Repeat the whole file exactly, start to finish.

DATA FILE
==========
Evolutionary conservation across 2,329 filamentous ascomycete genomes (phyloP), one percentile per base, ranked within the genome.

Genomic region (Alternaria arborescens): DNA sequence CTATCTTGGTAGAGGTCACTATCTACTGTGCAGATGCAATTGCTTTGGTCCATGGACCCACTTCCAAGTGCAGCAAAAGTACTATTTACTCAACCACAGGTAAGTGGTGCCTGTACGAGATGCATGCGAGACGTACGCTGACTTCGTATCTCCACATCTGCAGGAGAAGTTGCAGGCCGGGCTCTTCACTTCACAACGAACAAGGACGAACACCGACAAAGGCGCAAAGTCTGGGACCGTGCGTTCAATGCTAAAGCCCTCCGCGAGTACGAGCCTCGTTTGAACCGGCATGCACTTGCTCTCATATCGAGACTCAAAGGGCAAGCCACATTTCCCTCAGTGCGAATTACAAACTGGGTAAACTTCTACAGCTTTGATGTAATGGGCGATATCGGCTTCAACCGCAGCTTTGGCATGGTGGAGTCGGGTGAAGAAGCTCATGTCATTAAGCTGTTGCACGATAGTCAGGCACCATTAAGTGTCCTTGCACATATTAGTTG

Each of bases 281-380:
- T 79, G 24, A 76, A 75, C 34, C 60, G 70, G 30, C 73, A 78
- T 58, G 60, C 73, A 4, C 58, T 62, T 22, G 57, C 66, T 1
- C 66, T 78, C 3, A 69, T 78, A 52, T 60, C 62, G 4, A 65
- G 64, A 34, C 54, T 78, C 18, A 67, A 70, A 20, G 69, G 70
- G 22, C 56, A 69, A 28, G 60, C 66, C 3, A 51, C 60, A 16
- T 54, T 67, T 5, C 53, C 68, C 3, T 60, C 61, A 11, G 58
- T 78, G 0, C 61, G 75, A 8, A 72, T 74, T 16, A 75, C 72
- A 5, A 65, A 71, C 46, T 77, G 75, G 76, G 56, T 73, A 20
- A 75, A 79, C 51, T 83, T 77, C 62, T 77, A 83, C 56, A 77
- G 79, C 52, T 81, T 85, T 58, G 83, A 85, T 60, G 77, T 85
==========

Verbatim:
Evolutionary conservation across 2,329 filamentous ascomycete genomes (phyloP), one percentile per base, ranked within the genome.

Genomic region (Alternaria arborescens): DNA sequence CTATCTTGGTAGAGGTCACTATCTACTGTGCAGATGCAATTGCTTTGGTCCATGGACCCACTTCCAAGTGCAGCAAAAGTACTATTTACTCAACCACAGGTAAGTGGTGCCTGTACGAGATGCATGCGAGACGTACGCTGACTTCGTATCTCCACATCTGCAGGAGAAGTTGCAGGCCGGGCTCTTCACTTCACAACGAACAAGGACGAACACCGACAAAGGCGCAAAGTCTGGGACCGTGCGTTCAATGCTAAAGCCCTCCGCGAGTACGAGCCTCGTTTGAACCGGCATGCACTTGCTCTCATATCGAGACTCAAAGGGCAAGCCACATTTCCCTCAGTGCGAATTACAAACTGGGTAAACTTCTACAGCTTTGATGTAATGGGCGATATCGGCTTCAACCGCAGCTTTGGCATGGTGGAGTCGGGTGAAGAAGCTCATGTCATTAAGCTGTTGCACGATAGTCAGGCACCATTAAGTGTCCTTGCACATATTAGTTG

Each of bases 281-380:
- T 79, G 24, A 76, A 75, C 34, C 60, G 70, G 30, C 73, A 78
- T 58, G 60, C 73, A 4, C 58, T 62, T 22, G 57, C 66, T 1
- C 66, T 78, C 3, A 69, T 78, A 52, T 60, C 62, G 4, A 65
- G 64, A 34, C 54, T 78, C 18, A 67, A 70, A 20, G 69, G 70
- G 22, C 56, A 69, A 28, G 60, C 66, C 3, A 51, C 60, A 16
- T 54, T 67, T 5, C 53, C 68, C 3, T 60, C 61, A 11, G 58
- T 78, G 0, C 61, G 75, A 8, A 72, T 74, T 16, A 75, C 72
- A 5, A 65, A 71, C 46, T 77, G 75, G 76, G 56, T 73, A 20
- A 75, A 79, C 51, T 83, T 77, C 62, T 77, A 83, C 56, A 77
- G 79, C 52, T 81, T 85, T 58, G 83, A 85, T 60, G 77, T 85